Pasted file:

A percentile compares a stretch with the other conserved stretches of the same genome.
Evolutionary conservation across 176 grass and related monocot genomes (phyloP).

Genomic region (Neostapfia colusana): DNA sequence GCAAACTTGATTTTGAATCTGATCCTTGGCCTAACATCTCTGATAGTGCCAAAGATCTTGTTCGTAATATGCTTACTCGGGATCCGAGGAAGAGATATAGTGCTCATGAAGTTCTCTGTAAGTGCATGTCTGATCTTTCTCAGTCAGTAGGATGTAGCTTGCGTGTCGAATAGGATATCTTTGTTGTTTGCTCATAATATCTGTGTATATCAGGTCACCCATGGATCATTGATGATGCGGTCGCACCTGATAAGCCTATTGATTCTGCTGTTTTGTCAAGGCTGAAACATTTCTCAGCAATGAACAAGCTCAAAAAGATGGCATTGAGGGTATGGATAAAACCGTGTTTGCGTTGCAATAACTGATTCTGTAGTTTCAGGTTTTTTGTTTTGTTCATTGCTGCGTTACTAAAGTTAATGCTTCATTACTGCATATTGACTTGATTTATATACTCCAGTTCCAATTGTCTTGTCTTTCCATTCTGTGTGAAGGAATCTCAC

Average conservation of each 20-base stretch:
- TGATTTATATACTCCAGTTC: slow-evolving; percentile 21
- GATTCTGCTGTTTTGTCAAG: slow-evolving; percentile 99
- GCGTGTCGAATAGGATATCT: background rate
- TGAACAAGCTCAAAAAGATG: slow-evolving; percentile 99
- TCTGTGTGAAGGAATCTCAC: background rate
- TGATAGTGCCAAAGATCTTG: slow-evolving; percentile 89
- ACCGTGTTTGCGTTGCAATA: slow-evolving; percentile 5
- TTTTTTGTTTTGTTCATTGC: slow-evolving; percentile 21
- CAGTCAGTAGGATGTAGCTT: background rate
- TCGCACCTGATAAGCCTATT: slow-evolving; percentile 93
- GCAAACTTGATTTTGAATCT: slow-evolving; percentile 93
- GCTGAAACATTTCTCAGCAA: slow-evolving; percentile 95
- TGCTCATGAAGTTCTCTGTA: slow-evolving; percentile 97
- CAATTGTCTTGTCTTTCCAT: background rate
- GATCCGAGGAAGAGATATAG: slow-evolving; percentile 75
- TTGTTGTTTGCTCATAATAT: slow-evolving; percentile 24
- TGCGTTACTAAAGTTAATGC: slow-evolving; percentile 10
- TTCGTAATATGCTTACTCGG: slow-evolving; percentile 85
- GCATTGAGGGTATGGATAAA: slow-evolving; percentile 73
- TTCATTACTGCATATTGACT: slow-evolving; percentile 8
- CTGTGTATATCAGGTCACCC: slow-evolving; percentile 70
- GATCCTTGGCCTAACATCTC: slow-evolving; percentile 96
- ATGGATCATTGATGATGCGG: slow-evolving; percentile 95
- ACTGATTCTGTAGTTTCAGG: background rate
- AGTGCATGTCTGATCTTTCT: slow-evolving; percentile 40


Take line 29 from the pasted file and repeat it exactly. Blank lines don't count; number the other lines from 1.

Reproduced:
- AGTGCATGTCTGATCTTTCT: slow-evolving; percentile 40